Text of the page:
Lions's fans can lament the injury factor -- on both sides of the ball. But that doesn't hold water. It's now Week 11 in the NFL, and every team is banged up in one way or another. Some have even lost their starting quarterbacks for the year. The week before, the Lions lost at Arizona and the Cards were forced to start former Lion Drew Stanton in place of injured Carson Palmer. Stanton hadn't started a game in over a year. But Arizona still won handily. Good teams find a way. The next guy steps up and does the job.

Question: Where would the Lions be if Stafford went down for the rest of the year?
Answer: In big trouble.

The Lions have got fat so far this year for two reasons. First, they had a relatively easy schedule which is typical for a losing team the year before. Second, they made three improbable late fourth quarter comebacks in a row to win games they likely should have lost.

Interesting stat: In their last 5 games, including the 3 comeback wins against New Orleans, Atlanta, and Miami -- and also the last two losses to Arizona and New England (they can't all be easy), the Lions have had the lead in those games for about 46 minutes, and trailed by about 210 minutes. Yet they went 3-2 over that span. Make of that what you will, but it sounds a lot more like they've been eating their Lucky Charms than being dominant to yours truly.

Of their last five games, the Lions play four of them against sub .500 competition, including the next three at home. Even with their age-old and ongoing penchant for fumbles, foibles and brain farts, it's almost like the Lions would have to totally collapse NOT to make the playoffs.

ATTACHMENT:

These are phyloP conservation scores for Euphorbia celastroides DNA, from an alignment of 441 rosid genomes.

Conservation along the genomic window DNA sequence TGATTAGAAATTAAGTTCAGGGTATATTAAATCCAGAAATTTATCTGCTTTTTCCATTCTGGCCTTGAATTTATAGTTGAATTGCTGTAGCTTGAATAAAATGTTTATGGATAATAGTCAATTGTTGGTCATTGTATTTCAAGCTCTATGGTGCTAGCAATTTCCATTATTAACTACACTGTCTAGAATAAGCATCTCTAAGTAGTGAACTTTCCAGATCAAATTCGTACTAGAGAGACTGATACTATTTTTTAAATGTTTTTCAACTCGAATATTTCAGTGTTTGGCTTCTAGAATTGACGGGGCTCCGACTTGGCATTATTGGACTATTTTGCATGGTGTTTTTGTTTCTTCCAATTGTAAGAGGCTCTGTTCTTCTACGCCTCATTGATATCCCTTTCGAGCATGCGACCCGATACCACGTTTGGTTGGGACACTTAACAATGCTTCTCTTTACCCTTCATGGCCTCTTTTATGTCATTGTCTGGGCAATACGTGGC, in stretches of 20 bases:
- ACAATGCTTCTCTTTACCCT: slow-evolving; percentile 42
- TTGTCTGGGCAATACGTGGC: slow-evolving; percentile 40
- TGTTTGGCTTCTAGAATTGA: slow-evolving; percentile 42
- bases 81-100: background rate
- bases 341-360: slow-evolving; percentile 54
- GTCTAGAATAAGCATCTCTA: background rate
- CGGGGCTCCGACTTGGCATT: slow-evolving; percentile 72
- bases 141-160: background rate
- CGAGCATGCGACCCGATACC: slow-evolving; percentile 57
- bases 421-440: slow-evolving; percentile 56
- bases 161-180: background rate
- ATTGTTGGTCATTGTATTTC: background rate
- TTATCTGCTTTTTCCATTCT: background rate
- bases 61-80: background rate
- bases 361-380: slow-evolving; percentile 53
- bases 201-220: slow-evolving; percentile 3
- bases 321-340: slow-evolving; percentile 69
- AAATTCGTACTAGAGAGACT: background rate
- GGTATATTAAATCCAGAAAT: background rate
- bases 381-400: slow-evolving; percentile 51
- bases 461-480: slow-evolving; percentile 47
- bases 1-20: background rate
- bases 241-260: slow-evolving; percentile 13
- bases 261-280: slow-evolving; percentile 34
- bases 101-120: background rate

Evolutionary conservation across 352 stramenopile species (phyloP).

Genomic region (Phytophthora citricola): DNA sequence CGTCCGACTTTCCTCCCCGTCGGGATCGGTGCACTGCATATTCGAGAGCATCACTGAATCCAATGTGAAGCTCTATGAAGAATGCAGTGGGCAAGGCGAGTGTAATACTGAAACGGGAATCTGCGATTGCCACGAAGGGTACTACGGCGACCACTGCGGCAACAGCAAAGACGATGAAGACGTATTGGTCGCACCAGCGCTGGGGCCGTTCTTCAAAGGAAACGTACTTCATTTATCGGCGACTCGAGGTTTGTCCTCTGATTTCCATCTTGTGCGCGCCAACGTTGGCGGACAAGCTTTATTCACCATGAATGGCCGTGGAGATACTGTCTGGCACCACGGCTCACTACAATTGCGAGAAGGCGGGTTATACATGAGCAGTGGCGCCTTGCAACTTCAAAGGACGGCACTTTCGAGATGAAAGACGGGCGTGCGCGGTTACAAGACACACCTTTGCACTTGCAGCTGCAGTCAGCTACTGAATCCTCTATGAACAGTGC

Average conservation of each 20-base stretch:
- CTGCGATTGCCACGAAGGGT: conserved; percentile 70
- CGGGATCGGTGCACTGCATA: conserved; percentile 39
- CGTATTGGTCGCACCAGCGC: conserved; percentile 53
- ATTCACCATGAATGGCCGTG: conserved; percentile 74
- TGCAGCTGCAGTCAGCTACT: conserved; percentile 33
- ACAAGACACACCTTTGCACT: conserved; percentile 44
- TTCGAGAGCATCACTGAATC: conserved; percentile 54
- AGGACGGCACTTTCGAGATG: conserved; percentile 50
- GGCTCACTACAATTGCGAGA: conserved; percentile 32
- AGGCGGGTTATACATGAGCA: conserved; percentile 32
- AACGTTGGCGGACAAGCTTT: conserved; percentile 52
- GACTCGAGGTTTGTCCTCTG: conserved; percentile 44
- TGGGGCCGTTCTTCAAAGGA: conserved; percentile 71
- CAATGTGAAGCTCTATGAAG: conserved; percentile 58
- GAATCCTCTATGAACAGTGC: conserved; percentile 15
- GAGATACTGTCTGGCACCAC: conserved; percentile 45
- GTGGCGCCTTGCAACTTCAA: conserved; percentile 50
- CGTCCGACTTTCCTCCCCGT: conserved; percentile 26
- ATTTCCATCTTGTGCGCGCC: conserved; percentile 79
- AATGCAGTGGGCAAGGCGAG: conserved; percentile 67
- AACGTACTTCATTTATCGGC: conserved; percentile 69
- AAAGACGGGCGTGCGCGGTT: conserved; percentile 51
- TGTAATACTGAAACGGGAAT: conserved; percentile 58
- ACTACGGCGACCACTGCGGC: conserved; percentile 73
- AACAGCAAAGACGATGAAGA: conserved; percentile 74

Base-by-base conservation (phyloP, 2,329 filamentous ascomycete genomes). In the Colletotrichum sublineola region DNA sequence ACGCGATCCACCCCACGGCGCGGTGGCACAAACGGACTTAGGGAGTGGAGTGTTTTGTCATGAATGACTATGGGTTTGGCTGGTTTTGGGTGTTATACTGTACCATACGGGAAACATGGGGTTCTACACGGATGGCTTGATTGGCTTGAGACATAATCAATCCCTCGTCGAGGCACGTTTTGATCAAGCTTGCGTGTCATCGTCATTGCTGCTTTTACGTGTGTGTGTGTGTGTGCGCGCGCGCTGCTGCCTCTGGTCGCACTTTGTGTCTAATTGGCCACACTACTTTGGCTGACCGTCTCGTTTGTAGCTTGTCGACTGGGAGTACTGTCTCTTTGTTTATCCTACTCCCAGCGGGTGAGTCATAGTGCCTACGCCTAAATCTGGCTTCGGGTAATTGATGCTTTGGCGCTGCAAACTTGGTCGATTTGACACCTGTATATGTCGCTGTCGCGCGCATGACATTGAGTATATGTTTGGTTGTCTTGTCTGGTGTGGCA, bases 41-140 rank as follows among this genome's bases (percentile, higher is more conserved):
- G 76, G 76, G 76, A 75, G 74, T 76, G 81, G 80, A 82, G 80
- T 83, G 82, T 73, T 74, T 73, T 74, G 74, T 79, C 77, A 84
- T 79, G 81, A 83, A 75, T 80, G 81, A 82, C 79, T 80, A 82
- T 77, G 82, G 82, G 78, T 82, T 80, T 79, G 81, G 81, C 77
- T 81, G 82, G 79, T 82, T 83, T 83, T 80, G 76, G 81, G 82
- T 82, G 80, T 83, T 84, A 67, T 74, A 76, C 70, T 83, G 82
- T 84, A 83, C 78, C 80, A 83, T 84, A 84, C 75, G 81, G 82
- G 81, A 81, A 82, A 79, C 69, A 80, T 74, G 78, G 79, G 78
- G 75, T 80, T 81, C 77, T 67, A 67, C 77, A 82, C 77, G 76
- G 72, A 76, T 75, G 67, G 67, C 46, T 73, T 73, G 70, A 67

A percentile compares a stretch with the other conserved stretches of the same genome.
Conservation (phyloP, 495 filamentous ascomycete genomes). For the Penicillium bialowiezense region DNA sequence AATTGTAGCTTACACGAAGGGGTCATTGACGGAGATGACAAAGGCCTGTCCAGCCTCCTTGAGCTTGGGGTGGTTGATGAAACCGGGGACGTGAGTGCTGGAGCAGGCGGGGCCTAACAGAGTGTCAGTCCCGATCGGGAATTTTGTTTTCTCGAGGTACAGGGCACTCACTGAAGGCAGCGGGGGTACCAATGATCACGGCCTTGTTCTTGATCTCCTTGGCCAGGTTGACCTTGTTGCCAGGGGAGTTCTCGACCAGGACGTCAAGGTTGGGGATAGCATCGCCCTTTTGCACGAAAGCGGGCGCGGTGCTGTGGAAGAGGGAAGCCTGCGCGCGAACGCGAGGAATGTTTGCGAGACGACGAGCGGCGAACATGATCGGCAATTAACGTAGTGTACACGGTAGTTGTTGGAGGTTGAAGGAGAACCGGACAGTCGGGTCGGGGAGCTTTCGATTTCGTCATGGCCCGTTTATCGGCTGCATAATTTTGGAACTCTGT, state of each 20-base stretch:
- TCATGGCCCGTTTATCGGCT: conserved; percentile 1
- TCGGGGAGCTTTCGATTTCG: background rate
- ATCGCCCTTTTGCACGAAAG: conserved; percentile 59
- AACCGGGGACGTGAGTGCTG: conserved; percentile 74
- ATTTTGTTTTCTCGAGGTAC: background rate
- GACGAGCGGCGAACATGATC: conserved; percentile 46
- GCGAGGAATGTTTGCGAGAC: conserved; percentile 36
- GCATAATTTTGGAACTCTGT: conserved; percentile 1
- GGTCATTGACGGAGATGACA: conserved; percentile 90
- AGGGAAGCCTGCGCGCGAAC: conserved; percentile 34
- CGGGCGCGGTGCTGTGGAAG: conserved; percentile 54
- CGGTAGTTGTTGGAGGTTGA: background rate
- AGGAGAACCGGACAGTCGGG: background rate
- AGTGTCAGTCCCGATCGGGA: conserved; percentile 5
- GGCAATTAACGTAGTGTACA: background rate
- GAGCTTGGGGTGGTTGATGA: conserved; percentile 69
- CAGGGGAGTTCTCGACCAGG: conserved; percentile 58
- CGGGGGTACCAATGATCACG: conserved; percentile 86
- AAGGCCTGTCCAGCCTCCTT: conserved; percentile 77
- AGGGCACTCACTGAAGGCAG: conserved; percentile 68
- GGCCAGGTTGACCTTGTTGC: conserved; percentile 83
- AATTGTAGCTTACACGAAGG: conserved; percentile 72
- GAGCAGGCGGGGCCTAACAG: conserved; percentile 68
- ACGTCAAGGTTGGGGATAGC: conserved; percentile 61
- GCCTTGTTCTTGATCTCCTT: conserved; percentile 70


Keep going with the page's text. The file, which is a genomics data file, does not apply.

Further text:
But remember the four words that have come to aptly describe this team over the decades, despite how promising they may appear at any given time. They've certainly earned it.

It's still the Lions.

If there's a way to screw it up......  

And even if they make it to the playoffs, do even the hardest core Honolulu blue and silver koolaiders REALLY think they have the remotest chance of advancing far, let alone going back to Arizona for the Super Bowl? Whatever happened to Mr. T and his "I pity the fool"?

They've been lucky to beat mediocre teams, and were totally exposed by the Patriots. It wasn't so much men against boys as smart against dumb. The Lions like to fly around and hope for the best. The Pats are much more into precision. Big difference, as the eventual 34-9 score showed.

But never fear, despite the blowout at the hands of the Patriots, there are those in the Detroit media that continue to put a positive spin on all things Lions. After giving up 24 points in the first half, their mighty defense stiffened up in the second half -- they said. Truth is, the Pats would score 10 more points in the second half, while the Lions could only muster a single field goal. Besides, when leading 24-6 at halftime, the Pats knew it was pretty much a done deal. They dialed it back in the second half to cruise to an easy win. Had Brady/Belichick REALLY wanted to, they likely could have put 2-3 more touchdowns on the board. The Lions were helpless to stop them. It was the NFL tacit equivolent of the "mercy" rule in other sports.

Bottom line? The local Pollyannas aside, the 2014 version of the Lions are a slightly better than average team. Better than some, but nowhere near elite status.

And all the Koolaid in the world isn't going to change that.

1 comment: